Another amazing series from Tamora Pierce, in which all of my favorite characters grow up. *wipes away tears* (Well, okay, they’re still only fourteen, but THEY GROW UP TOO FAST!) This time, Tris, Briar, Sandry, and Daja are off traveling with their teachers (except for Sandry, who remains in Emelan). They’re about to meet their own students, ahhhhh!
Sandry meets Pasco, a young dancer who comes from a family of Harriers (otherwise known as the Provost’s Guard, basically policemen… who thinking dancing is no big deal), and takes him in as her student since she was the one who discovered his magic. A murderer is also in town, and Sandry is multitasking with trying to catch the murderer and teach the impatient Pasco. TP’s writing is effortless as always, and I can get the sense of Sandry’s own youthfulness despite her powers. It’s amusing to watch her try to teach Pasco, when he’s not that much younger than her. There are also a lot of funny moments in Magic Steps amidst the seriousness of the murderer situation.
There are cats in this one! (I love reading about horses and cats!) Briar and his mentor, Rosethorn, travel east of Emelan to the hot and dry city of Chammur where Briar discovers a young stone mage, Evvy, owner of a gazillion cats. There’s a gang war going on in the city that sucks both Briar and Evvy into its mix, and it’s interesting to learn about the culture of Chammur through it. Briar and Rosethorn’s magic is my favorite (most of the time) because they’re plant mages, so I love seeing them talk to plants! 🌱 The finale of this book is also very refreshing, as Briar gets to show off his true powers. (I really like it when the four Winding Circle kids use big magic!) We’ll see this trio more in the Circle Reforged series, but I like them as they are here a lot more.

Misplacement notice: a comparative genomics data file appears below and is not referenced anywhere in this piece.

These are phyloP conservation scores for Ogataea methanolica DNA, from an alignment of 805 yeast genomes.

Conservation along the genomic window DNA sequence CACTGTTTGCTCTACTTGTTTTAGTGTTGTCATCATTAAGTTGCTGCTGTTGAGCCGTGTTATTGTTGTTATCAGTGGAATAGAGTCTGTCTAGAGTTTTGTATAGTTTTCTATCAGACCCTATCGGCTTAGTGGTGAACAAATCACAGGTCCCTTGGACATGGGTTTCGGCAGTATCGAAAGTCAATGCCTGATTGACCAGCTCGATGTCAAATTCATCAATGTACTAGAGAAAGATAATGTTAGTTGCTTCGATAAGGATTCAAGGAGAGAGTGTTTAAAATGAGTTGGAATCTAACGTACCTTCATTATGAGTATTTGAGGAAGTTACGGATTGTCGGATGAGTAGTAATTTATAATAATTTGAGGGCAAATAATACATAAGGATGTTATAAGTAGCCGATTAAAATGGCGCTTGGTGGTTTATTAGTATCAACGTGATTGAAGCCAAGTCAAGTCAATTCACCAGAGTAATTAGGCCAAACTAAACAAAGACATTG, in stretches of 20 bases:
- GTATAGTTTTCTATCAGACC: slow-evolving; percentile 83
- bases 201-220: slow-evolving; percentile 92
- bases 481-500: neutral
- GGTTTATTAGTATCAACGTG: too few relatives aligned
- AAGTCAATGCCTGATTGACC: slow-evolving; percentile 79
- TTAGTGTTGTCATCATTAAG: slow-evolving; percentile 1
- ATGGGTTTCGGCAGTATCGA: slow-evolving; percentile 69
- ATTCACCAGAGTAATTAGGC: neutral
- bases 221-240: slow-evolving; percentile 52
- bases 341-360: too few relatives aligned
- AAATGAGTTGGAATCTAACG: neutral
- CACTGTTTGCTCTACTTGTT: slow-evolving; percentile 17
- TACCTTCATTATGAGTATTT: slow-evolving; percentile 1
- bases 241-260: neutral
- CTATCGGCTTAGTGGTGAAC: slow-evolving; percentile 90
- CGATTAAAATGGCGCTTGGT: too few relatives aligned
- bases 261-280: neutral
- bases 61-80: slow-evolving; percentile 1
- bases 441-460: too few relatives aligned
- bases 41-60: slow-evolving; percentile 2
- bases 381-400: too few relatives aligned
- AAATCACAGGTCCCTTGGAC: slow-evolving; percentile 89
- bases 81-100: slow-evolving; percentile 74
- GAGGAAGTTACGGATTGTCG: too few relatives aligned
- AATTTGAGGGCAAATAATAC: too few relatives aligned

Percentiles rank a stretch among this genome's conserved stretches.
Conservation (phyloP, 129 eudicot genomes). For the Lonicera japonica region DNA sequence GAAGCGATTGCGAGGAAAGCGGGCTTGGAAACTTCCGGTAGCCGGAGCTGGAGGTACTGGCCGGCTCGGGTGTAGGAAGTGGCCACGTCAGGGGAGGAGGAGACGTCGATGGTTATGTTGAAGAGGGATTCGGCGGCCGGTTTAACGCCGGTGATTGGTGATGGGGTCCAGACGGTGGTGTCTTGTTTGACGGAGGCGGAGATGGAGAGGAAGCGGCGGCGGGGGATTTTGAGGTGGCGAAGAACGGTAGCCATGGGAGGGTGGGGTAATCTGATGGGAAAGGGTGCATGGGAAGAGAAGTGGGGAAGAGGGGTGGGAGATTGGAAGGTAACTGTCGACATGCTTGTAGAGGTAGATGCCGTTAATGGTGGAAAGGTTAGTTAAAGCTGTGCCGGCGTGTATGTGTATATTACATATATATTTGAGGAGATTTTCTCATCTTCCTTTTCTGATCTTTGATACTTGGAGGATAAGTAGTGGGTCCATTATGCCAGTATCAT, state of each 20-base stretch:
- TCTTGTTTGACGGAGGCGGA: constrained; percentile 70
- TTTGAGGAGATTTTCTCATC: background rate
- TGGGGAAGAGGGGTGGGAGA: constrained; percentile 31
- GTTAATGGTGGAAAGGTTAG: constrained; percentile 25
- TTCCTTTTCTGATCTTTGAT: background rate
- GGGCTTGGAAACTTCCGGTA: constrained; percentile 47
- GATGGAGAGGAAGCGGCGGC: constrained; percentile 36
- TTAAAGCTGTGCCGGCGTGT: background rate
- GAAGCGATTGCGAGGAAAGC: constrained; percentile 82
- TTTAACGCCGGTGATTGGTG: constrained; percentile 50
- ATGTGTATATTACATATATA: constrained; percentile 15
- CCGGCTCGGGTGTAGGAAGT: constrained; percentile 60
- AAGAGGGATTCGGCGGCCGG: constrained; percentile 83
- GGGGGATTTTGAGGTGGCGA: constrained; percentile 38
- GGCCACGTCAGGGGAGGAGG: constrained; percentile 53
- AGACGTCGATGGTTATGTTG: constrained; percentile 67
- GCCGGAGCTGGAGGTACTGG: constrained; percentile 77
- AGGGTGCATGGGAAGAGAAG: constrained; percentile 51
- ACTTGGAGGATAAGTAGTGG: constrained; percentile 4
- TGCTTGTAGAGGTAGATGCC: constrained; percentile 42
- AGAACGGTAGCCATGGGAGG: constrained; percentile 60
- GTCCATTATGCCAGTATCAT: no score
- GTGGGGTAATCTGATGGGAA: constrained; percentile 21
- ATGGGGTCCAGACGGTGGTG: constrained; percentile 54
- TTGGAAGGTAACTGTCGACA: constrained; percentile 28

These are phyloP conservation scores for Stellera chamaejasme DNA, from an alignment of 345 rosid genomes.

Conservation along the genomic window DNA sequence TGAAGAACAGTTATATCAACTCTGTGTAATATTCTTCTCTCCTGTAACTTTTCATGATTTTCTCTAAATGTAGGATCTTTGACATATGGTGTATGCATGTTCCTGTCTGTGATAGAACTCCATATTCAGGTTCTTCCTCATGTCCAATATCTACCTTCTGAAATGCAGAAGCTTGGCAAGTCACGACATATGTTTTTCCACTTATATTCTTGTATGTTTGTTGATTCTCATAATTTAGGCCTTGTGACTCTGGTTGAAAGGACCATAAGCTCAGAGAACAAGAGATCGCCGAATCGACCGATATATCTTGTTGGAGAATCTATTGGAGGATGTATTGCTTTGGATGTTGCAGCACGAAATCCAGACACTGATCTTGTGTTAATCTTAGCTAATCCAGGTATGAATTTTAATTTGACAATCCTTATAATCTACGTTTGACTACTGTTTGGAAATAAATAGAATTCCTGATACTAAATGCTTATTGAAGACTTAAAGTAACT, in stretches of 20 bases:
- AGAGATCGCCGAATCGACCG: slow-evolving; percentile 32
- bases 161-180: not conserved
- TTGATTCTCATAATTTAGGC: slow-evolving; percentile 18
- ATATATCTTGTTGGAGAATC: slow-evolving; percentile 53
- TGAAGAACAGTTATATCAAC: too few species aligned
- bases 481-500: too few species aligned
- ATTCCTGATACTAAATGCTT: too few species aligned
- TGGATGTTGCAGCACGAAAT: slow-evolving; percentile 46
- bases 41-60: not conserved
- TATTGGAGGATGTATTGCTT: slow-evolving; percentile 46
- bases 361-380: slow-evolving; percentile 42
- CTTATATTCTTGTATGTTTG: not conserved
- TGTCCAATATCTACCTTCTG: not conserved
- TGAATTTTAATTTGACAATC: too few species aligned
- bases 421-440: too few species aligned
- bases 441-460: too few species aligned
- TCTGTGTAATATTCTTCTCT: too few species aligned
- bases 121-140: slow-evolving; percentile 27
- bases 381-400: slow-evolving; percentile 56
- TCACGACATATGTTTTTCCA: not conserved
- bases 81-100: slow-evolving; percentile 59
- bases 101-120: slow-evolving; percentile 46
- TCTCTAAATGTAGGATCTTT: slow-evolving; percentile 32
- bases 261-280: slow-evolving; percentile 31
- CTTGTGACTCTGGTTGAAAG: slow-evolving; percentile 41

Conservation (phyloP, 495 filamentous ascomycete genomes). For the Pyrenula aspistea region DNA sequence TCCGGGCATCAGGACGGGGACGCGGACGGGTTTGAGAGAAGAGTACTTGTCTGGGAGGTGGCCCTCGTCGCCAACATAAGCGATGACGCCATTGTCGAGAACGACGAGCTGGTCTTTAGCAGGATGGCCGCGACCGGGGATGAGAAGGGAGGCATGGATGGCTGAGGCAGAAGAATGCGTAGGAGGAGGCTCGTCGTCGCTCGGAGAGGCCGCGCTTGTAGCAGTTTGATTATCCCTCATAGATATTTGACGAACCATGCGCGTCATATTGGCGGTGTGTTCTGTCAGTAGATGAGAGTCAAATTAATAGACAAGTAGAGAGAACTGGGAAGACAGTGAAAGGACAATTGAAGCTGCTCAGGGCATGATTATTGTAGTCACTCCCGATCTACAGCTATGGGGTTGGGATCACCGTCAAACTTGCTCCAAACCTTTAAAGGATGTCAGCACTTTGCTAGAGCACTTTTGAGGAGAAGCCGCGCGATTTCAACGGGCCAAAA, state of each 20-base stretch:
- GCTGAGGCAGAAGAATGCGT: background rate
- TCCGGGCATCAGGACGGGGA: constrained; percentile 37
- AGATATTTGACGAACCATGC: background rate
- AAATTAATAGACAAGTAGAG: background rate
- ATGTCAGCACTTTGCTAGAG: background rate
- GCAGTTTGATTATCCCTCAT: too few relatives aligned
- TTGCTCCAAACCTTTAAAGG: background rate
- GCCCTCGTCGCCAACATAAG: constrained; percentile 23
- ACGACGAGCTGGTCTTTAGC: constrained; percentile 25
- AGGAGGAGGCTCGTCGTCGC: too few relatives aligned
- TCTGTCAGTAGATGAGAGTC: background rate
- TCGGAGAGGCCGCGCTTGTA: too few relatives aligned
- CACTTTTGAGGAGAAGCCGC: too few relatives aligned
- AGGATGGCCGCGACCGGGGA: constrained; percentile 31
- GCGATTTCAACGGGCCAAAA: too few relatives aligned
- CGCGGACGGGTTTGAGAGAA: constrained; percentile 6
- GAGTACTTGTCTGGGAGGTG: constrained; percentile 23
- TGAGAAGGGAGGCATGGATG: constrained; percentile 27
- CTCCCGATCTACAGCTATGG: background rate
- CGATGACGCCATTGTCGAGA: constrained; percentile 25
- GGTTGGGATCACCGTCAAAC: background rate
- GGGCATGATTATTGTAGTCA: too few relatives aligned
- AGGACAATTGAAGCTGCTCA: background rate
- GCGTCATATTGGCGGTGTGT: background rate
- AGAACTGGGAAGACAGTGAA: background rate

Daja always gets the short end of the stick. She and her teacher, Frostpine, travel to the empire of Namorn, wayyy north of Emelan. (There’s something hilarious about smith mages going into the cold…) There, Daja makes friends with a firefighter, and also discovers not one, but TWO mages in need of a teacher. Luckily, it’s Daja and not one of the other three, so she’s patient and mature and willing to look after them, despite some rough times. One thing that I liked about this series is that there are more narrative shifts, where we get to follow the story through someone else rather than the Fearsome Foursome.
Aaaand of course Tris would get an older student who can’t handle her age nor her lightning-based magic! Tris and her teacher, Niko, travel wayyyy south to the city of Tharios, where there is a caste system among other differences that irk Tris. (I also love seeing the different cultures from all the places that the Winding Circle kids travel to!) One rule in Tharios is that anything that touches a corpse needs to be cleansed immediately, which makes catching criminals very difficult. Tris and her student, Keth – along with the glass dragon that Keth accidentally created – must try to control Keth’s magic while providing tools needed to capture the latest murderer. It’s interesting how the setup is the same as that of Sandry and her student’s, but they’re two completely different stories.
In all four of the Circle Opens series, I really enjoyed seeing the relationships between the new students and new teachers develop. There’s so much humor in TP’s books despite the serious plotlines, and the worldbuilding is detailed and diverse. How many TP books do I have left to review? I feel like I’m mentioning the same things over and over again, yet I’m not bored yet! (I hope you’re not either… *gulps*)